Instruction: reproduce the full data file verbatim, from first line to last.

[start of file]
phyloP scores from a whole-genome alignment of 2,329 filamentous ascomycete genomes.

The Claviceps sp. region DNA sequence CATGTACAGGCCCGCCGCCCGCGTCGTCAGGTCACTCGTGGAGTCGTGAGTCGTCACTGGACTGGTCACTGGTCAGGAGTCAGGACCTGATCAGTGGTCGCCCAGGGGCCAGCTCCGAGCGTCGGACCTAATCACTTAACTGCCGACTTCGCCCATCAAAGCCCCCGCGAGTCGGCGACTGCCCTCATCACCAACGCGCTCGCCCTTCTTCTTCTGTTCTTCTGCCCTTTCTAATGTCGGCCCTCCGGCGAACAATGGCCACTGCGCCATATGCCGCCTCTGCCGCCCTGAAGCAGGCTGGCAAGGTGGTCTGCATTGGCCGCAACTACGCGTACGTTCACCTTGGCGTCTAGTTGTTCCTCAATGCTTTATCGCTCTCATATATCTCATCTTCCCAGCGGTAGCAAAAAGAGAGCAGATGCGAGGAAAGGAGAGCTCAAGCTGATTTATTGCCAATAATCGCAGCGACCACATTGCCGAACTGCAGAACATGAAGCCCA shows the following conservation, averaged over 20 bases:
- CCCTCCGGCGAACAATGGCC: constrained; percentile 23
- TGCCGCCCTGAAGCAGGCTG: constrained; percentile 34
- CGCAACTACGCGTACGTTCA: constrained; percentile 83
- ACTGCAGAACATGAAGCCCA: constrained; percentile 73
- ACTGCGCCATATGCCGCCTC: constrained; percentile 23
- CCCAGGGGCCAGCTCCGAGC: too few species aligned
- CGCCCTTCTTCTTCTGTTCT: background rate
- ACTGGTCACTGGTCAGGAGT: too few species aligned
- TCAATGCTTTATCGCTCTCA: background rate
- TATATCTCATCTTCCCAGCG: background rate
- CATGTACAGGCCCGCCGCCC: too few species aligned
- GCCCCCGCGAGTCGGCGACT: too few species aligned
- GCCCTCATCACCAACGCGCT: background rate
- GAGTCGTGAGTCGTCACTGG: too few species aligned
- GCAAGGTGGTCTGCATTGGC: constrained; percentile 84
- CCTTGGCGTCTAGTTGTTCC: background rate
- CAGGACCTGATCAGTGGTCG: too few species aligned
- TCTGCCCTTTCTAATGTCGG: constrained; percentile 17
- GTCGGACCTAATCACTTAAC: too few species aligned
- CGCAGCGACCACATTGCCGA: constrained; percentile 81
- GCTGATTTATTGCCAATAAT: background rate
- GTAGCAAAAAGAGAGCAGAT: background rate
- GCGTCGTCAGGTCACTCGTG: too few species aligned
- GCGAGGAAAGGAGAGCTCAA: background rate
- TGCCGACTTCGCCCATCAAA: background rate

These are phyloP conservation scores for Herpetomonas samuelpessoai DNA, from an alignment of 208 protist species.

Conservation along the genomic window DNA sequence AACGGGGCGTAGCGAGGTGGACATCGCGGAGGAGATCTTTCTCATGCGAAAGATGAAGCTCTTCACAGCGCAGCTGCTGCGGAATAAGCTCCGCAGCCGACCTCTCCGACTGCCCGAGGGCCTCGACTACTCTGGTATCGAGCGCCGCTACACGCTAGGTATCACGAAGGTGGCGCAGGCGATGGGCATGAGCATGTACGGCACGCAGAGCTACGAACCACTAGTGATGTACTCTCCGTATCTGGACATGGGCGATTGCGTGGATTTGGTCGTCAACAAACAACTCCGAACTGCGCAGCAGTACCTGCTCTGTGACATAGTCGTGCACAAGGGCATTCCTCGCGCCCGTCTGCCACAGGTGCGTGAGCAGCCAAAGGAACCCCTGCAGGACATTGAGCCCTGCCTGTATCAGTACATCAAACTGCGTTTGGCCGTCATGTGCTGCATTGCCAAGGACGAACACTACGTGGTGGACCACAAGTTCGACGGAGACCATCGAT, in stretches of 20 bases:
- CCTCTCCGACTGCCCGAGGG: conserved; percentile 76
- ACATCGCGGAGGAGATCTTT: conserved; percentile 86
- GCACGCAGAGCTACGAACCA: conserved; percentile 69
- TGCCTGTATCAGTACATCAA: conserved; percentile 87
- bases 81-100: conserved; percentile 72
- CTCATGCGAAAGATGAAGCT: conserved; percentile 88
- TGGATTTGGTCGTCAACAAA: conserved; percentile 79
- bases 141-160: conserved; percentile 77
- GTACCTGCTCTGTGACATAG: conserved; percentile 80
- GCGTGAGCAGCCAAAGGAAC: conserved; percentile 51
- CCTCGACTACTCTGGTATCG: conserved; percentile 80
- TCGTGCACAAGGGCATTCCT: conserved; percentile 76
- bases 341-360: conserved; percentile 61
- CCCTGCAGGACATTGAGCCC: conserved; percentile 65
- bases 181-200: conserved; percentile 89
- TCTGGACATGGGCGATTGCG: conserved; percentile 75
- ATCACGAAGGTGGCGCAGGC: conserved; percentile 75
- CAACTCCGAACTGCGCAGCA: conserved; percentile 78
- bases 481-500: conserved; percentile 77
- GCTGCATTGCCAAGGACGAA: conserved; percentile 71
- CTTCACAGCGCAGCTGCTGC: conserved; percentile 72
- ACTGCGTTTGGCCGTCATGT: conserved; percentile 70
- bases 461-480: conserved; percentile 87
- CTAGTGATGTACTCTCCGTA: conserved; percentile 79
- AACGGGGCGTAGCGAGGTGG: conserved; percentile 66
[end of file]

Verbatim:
phyloP scores from a whole-genome alignment of 2,329 filamentous ascomycete genomes.

The Claviceps sp. region DNA sequence CATGTACAGGCCCGCCGCCCGCGTCGTCAGGTCACTCGTGGAGTCGTGAGTCGTCACTGGACTGGTCACTGGTCAGGAGTCAGGACCTGATCAGTGGTCGCCCAGGGGCCAGCTCCGAGCGTCGGACCTAATCACTTAACTGCCGACTTCGCCCATCAAAGCCCCCGCGAGTCGGCGACTGCCCTCATCACCAACGCGCTCGCCCTTCTTCTTCTGTTCTTCTGCCCTTTCTAATGTCGGCCCTCCGGCGAACAATGGCCACTGCGCCATATGCCGCCTCTGCCGCCCTGAAGCAGGCTGGCAAGGTGGTCTGCATTGGCCGCAACTACGCGTACGTTCACCTTGGCGTCTAGTTGTTCCTCAATGCTTTATCGCTCTCATATATCTCATCTTCCCAGCGGTAGCAAAAAGAGAGCAGATGCGAGGAAAGGAGAGCTCAAGCTGATTTATTGCCAATAATCGCAGCGACCACATTGCCGAACTGCAGAACATGAAGCCCA shows the following conservation, averaged over 20 bases:
- CCCTCCGGCGAACAATGGCC: constrained; percentile 23
- TGCCGCCCTGAAGCAGGCTG: constrained; percentile 34
- CGCAACTACGCGTACGTTCA: constrained; percentile 83
- ACTGCAGAACATGAAGCCCA: constrained; percentile 73
- ACTGCGCCATATGCCGCCTC: constrained; percentile 23
- CCCAGGGGCCAGCTCCGAGC: too few species aligned
- CGCCCTTCTTCTTCTGTTCT: background rate
- ACTGGTCACTGGTCAGGAGT: too few species aligned
- TCAATGCTTTATCGCTCTCA: background rate
- TATATCTCATCTTCCCAGCG: background rate
- CATGTACAGGCCCGCCGCCC: too few species aligned
- GCCCCCGCGAGTCGGCGACT: too few species aligned
- GCCCTCATCACCAACGCGCT: background rate
- GAGTCGTGAGTCGTCACTGG: too few species aligned
- GCAAGGTGGTCTGCATTGGC: constrained; percentile 84
- CCTTGGCGTCTAGTTGTTCC: background rate
- CAGGACCTGATCAGTGGTCG: too few species aligned
- TCTGCCCTTTCTAATGTCGG: constrained; percentile 17
- GTCGGACCTAATCACTTAAC: too few species aligned
- CGCAGCGACCACATTGCCGA: constrained; percentile 81
- GCTGATTTATTGCCAATAAT: background rate
- GTAGCAAAAAGAGAGCAGAT: background rate
- GCGTCGTCAGGTCACTCGTG: too few species aligned
- GCGAGGAAAGGAGAGCTCAA: background rate
- TGCCGACTTCGCCCATCAAA: background rate

These are phyloP conservation scores for Herpetomonas samuelpessoai DNA, from an alignment of 208 protist species.

Conservation along the genomic window DNA sequence AACGGGGCGTAGCGAGGTGGACATCGCGGAGGAGATCTTTCTCATGCGAAAGATGAAGCTCTTCACAGCGCAGCTGCTGCGGAATAAGCTCCGCAGCCGACCTCTCCGACTGCCCGAGGGCCTCGACTACTCTGGTATCGAGCGCCGCTACACGCTAGGTATCACGAAGGTGGCGCAGGCGATGGGCATGAGCATGTACGGCACGCAGAGCTACGAACCACTAGTGATGTACTCTCCGTATCTGGACATGGGCGATTGCGTGGATTTGGTCGTCAACAAACAACTCCGAACTGCGCAGCAGTACCTGCTCTGTGACATAGTCGTGCACAAGGGCATTCCTCGCGCCCGTCTGCCACAGGTGCGTGAGCAGCCAAAGGAACCCCTGCAGGACATTGAGCCCTGCCTGTATCAGTACATCAAACTGCGTTTGGCCGTCATGTGCTGCATTGCCAAGGACGAACACTACGTGGTGGACCACAAGTTCGACGGAGACCATCGAT, in stretches of 20 bases:
- CCTCTCCGACTGCCCGAGGG: conserved; percentile 76
- ACATCGCGGAGGAGATCTTT: conserved; percentile 86
- GCACGCAGAGCTACGAACCA: conserved; percentile 69
- TGCCTGTATCAGTACATCAA: conserved; percentile 87
- bases 81-100: conserved; percentile 72
- CTCATGCGAAAGATGAAGCT: conserved; percentile 88
- TGGATTTGGTCGTCAACAAA: conserved; percentile 79
- bases 141-160: conserved; percentile 77
- GTACCTGCTCTGTGACATAG: conserved; percentile 80
- GCGTGAGCAGCCAAAGGAAC: conserved; percentile 51
- CCTCGACTACTCTGGTATCG: conserved; percentile 80
- TCGTGCACAAGGGCATTCCT: conserved; percentile 76
- bases 341-360: conserved; percentile 61
- CCCTGCAGGACATTGAGCCC: conserved; percentile 65
- bases 181-200: conserved; percentile 89
- TCTGGACATGGGCGATTGCG: conserved; percentile 75
- ATCACGAAGGTGGCGCAGGC: conserved; percentile 75
- CAACTCCGAACTGCGCAGCA: conserved; percentile 78
- bases 481-500: conserved; percentile 77
- GCTGCATTGCCAAGGACGAA: conserved; percentile 71
- CTTCACAGCGCAGCTGCTGC: conserved; percentile 72
- ACTGCGTTTGGCCGTCATGT: conserved; percentile 70
- bases 461-480: conserved; percentile 87
- CTAGTGATGTACTCTCCGTA: conserved; percentile 79
- AACGGGGCGTAGCGAGGTGG: conserved; percentile 66